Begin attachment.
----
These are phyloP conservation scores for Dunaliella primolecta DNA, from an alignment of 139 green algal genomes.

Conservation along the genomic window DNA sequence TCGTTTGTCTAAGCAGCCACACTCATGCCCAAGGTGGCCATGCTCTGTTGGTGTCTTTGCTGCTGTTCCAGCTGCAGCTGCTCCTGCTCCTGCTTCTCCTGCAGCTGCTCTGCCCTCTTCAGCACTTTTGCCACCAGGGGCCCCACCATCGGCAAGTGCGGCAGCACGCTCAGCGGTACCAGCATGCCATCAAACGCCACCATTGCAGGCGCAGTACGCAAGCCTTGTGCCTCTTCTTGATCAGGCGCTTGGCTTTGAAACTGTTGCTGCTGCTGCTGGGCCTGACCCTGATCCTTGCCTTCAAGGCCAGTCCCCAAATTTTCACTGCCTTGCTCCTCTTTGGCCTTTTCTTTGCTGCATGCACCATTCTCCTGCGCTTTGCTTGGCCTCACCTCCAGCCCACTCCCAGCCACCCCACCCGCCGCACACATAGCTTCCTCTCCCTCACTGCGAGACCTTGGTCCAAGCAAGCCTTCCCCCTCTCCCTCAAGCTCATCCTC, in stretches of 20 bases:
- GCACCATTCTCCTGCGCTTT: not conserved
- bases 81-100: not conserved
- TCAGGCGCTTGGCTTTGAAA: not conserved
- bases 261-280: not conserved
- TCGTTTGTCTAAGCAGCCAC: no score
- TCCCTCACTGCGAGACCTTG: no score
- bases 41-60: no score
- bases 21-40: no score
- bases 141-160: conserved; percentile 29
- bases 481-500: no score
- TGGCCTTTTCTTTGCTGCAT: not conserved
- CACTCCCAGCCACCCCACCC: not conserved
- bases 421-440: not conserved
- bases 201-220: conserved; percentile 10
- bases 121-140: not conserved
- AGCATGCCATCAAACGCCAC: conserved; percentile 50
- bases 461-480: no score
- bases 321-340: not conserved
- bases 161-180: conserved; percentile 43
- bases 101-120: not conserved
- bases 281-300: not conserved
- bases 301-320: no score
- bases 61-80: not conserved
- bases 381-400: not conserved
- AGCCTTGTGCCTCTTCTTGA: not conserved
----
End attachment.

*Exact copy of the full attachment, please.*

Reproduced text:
These are phyloP conservation scores for Dunaliella primolecta DNA, from an alignment of 139 green algal genomes.

Conservation along the genomic window DNA sequence TCGTTTGTCTAAGCAGCCACACTCATGCCCAAGGTGGCCATGCTCTGTTGGTGTCTTTGCTGCTGTTCCAGCTGCAGCTGCTCCTGCTCCTGCTTCTCCTGCAGCTGCTCTGCCCTCTTCAGCACTTTTGCCACCAGGGGCCCCACCATCGGCAAGTGCGGCAGCACGCTCAGCGGTACCAGCATGCCATCAAACGCCACCATTGCAGGCGCAGTACGCAAGCCTTGTGCCTCTTCTTGATCAGGCGCTTGGCTTTGAAACTGTTGCTGCTGCTGCTGGGCCTGACCCTGATCCTTGCCTTCAAGGCCAGTCCCCAAATTTTCACTGCCTTGCTCCTCTTTGGCCTTTTCTTTGCTGCATGCACCATTCTCCTGCGCTTTGCTTGGCCTCACCTCCAGCCCACTCCCAGCCACCCCACCCGCCGCACACATAGCTTCCTCTCCCTCACTGCGAGACCTTGGTCCAAGCAAGCCTTCCCCCTCTCCCTCAAGCTCATCCTC, in stretches of 20 bases:
- GCACCATTCTCCTGCGCTTT: not conserved
- bases 81-100: not conserved
- TCAGGCGCTTGGCTTTGAAA: not conserved
- bases 261-280: not conserved
- TCGTTTGTCTAAGCAGCCAC: no score
- TCCCTCACTGCGAGACCTTG: no score
- bases 41-60: no score
- bases 21-40: no score
- bases 141-160: conserved; percentile 29
- bases 481-500: no score
- TGGCCTTTTCTTTGCTGCAT: not conserved
- CACTCCCAGCCACCCCACCC: not conserved
- bases 421-440: not conserved
- bases 201-220: conserved; percentile 10
- bases 121-140: not conserved
- AGCATGCCATCAAACGCCAC: conserved; percentile 50
- bases 461-480: no score
- bases 321-340: not conserved
- bases 161-180: conserved; percentile 43
- bases 101-120: not conserved
- bases 281-300: not conserved
- bases 301-320: no score
- bases 61-80: not conserved
- bases 381-400: not conserved
- AGCCTTGTGCCTCTTCTTGA: not conserved